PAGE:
Corridors of Freedom to change city


corridors-of-freedom topThe Corridors of Freedom will ensure an eco-efficient infrastructure within a sustainable environment

We are restitching our city to create a different future for our residents where we can link jobs to people and people to jobs, says the mayor, along well-planned transport arteries, with an emphasis on mixed use living, with homes, offices and leisure.

Corridors of Freedom were introduced to the Joburg by Executive Mayor Parks Tau in his State of the City address in May 2013. The programme is an effort to undo some of apartheid’s spatial planning, which the regime used to separate people on the basis of race.

“The Corridors of Freedom will transform entrenched settlement patterns which have shunted the majority of residents to the outskirts of the city, away from economic opportunities and access to jobs and growth,” he explained.

These corridors will be well-planned transport arteries, with an emphasis on mixed use living. High density accommodation will be interspersed with office complexes, shops, and leisure and recreation infrastructure. “We are restitching our city to create a different future for our residents where we can link jobs to people and people to jobs,” said Tau.

parks-tauCorridors of Freedom will transform entrenched settlement patterns, says Executive Mayor Parks Tau The transport corridors will be focused around the Rea Vaya Bus Rapid Transit (BRT) system. In the 2016 vision for Joburg, the corridors include the route from Pennyville in Soweto to Perth and Empire roads, to be opened on 14 October; and a route along Louis Botha Avenue, linking the CBD to Alexandra township, followed by an extension of that to Sandton. A Turffontein corridor will include other transport modes like commuter rail and Metrobus. Planned for the future is the mining belt corridor, running from Krugersdorp to Germiston.

Longer term – and tying in with the 2040 Growth and Development Strategy – are transport corridors between Sandton, Randburg and Diepsloot, and Alex and Ivory Park in the far north. “In this future, Joburgers will live closer to their workplaces and be able to work, stay and play in the same space without having to travel long distances. Reduced [numbers of cars on the road] will save our environment due to less carbon emissions.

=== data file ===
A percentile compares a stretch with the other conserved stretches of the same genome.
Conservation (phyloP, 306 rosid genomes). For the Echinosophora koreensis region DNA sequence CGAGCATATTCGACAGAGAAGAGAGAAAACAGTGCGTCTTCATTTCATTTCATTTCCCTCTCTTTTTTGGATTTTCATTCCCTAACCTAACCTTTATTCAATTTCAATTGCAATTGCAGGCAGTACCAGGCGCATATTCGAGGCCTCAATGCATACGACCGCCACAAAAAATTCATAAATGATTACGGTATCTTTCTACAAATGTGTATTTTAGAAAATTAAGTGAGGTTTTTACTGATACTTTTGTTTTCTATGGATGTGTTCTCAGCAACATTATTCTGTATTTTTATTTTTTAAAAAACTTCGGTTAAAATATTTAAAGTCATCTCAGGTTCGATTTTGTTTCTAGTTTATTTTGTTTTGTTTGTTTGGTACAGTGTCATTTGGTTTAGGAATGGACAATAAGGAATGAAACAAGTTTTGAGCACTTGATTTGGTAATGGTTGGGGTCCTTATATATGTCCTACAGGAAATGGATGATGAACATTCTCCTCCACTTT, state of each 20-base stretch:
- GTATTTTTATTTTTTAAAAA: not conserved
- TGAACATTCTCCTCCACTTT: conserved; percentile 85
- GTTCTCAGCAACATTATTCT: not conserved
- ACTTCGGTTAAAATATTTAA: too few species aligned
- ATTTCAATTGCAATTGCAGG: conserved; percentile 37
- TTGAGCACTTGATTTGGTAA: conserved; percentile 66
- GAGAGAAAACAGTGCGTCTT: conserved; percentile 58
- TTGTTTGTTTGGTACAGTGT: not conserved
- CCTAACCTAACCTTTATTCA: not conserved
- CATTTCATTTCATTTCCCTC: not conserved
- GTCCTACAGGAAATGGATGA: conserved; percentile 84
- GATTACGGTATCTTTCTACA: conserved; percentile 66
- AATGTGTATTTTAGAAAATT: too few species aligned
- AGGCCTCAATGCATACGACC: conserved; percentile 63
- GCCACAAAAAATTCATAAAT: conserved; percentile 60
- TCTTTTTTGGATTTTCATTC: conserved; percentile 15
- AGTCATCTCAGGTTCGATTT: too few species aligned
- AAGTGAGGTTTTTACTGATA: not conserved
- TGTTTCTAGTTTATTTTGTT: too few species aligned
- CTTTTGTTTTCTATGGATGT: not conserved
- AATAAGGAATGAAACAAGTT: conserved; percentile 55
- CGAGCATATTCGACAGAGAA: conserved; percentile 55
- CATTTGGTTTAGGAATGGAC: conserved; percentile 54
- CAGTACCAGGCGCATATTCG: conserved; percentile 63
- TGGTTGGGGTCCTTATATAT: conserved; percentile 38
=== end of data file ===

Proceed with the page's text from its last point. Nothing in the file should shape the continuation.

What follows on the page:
“Gone will be the days of being forced to rise at dawn to catch a train, bus or taxi to a place of work. Gone will be the days of days of returning to your home late in the evening, unable to share a family meal together or spending quality time with your spouse and children.”

Travel time

In 2003, the National Household Travel Survey found that the average travel time between home and work for commuters making use of public transport was 59 minutes. This meant that more than 1.3 million South Africans spent more than two hours a day travelling to and from their homes. In addition, these people spent at least 30 minutes each way walking to and from a station or bus stop.

Reduced travelling distances will save commuters in other ways too. “The survey also showed that 16.4% of Gauteng residents spend more than 20% of their monthly income on transport.”

High-rise developments

High-rise residential developments will grow along the corridors, supported by schools, clinics, police stations and government offices. It is hoped that all this will turn Joburg towards a “low-carbon future with eco-efficient infrastructure that underpins a sustainable environment”.

The City owns property in Westbury that will be the first place where development takes place, says Tiisetso Masekela, a specialist in the strategic urban planning unit: city transformation. But before land is developed, interventions to improve the public environment will take place – pavements will be upgraded, street furniture will be put in place, and public art will transform the area. This will be overseen by the Johannesburg Development Agency.

An important element of the plan is the provision of cycling lanes and pedestrian walkways, encouraging commuters to cycle to their destinations within these developments, or to use the Rea Vaya buses, thus cutting down on the use of private cars. Street parking will be limited, to discourage private vehicles in the pedestrian-friendly neighbourhoods.

The City expects to have the framework completed by the end of November. Thereafter, land that is under-developed or ripe for re-development will be used for the first work.


And if Andrew Barker and others in southern Joburg have their way, there will also be corridors of organic farming opportunities, giving Joburgers food security and jobs – which is also in the mayor’s plans. Barker, a development consultant, calls this an agritropolis. He wants to create gardens for the unemployed, where they can grow vegetables to sell. This would be aimed at residents in Soweto, Lenasia, Ennerdale, and Orange Farm.

“We want to bring jobs to where people are living,” he explains. There are vast tracts of open land down south, most owned by the City, and they have the potential to be used for all sorts of things, from eco-tourism to gardens. The City’s 2040 vision acknowledges the role of the environment. “Environmental sustainability is often viewed as an afterthought, but should, in essence, drive the City’s developmental and growth agenda,” it reads.

In May, Tau promised that R7.3-billion would be spent on infrastructure this financial year, out of a R110-billion budget for the next 10 years. In a city which stretches forever, it is hoped that the Corridors of Freedom plan will slow down urban sprawl of low-density construction on its edges.